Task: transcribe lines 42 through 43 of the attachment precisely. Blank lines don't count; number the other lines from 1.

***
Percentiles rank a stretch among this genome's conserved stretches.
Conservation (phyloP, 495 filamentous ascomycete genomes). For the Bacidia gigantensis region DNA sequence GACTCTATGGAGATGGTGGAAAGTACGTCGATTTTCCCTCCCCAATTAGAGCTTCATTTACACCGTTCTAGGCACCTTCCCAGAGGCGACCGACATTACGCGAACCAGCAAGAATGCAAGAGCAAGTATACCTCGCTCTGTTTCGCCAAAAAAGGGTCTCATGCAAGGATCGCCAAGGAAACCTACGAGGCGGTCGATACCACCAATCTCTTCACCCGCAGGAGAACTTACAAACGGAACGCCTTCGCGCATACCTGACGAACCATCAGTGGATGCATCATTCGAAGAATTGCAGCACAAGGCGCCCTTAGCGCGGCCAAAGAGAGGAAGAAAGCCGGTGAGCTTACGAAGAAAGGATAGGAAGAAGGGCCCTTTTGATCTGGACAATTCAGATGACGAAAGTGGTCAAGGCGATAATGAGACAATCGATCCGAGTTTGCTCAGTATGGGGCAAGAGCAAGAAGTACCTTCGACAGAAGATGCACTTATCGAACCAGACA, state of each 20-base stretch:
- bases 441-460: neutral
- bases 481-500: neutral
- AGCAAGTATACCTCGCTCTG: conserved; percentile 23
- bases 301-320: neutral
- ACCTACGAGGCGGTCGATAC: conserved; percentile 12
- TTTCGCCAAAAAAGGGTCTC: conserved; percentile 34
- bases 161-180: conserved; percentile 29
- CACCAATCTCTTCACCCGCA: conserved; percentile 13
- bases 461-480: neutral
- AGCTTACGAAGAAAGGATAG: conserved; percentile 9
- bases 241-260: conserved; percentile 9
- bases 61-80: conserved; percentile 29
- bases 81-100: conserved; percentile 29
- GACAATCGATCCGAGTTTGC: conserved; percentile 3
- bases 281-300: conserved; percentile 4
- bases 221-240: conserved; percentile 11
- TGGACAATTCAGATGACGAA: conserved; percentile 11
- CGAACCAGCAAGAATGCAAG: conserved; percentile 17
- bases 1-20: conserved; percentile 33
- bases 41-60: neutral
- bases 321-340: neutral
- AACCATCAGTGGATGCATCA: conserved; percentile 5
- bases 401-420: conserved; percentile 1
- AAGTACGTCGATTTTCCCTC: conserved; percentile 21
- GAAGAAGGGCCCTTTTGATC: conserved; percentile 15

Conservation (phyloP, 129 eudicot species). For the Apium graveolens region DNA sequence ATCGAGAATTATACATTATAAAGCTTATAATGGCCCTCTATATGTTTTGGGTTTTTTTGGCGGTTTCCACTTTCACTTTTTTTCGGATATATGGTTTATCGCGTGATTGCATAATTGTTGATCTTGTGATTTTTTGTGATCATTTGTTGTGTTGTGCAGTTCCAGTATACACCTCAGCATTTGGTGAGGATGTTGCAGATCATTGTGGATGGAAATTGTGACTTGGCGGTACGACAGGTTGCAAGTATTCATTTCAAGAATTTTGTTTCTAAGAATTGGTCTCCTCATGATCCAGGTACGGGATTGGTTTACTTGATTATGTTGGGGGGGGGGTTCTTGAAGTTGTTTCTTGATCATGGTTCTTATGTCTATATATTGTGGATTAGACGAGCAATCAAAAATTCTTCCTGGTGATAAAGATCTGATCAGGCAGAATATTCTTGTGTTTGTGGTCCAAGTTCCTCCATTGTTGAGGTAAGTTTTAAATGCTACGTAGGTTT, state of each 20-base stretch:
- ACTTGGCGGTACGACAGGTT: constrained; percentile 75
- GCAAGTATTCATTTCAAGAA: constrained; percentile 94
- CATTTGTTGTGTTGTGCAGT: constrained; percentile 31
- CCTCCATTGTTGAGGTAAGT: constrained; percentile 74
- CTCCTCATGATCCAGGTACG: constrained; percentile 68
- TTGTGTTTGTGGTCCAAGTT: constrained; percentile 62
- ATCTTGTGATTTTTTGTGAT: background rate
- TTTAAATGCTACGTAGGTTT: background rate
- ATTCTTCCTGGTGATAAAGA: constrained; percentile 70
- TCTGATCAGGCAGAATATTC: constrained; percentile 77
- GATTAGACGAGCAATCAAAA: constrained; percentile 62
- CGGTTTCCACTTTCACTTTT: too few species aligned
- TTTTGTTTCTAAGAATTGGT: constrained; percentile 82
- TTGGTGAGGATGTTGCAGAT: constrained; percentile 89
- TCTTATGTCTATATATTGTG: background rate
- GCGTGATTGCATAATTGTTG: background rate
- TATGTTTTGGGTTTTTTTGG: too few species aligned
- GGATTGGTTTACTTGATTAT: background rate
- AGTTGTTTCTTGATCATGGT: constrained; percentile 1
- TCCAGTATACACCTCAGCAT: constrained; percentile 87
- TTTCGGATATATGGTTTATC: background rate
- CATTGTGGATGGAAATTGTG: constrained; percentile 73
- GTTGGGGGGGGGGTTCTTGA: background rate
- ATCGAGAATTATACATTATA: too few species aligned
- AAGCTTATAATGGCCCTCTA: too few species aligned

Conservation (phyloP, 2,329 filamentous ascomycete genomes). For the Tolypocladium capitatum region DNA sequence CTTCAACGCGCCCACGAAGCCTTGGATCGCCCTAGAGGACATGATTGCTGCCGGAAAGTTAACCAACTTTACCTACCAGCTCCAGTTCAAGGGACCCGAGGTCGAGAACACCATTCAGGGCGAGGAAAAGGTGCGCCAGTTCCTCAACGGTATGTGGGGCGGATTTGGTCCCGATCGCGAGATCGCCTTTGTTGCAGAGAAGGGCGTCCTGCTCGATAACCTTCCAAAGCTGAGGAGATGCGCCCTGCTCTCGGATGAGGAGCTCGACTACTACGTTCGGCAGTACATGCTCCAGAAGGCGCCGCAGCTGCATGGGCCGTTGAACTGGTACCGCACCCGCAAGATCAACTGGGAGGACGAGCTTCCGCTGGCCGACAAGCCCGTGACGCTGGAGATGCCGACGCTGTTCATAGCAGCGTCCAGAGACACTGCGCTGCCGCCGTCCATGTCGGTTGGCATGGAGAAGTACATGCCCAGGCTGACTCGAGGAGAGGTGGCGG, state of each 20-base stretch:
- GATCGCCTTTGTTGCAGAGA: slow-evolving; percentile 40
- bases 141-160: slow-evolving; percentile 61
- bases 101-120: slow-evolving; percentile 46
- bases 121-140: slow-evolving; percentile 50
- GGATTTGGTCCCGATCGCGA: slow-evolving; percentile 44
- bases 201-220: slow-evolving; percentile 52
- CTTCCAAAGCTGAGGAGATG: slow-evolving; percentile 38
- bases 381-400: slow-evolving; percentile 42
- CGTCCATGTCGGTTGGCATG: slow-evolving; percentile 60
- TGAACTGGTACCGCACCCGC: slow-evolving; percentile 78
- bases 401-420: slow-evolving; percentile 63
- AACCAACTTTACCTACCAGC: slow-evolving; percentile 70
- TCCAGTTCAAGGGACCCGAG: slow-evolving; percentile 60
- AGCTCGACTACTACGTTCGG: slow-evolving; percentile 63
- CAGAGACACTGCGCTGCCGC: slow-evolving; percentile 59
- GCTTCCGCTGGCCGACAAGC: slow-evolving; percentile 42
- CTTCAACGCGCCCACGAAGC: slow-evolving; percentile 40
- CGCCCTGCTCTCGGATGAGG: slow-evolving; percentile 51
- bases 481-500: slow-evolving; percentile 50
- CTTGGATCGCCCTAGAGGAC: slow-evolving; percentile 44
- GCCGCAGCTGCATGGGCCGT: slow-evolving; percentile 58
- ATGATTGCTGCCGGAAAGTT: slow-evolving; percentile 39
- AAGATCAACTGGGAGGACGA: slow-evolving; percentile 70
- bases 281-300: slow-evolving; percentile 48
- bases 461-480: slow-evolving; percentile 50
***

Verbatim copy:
- TTGGTGAGGATGTTGCAGAT: constrained; percentile 89
- TCTTATGTCTATATATTGTG: background rate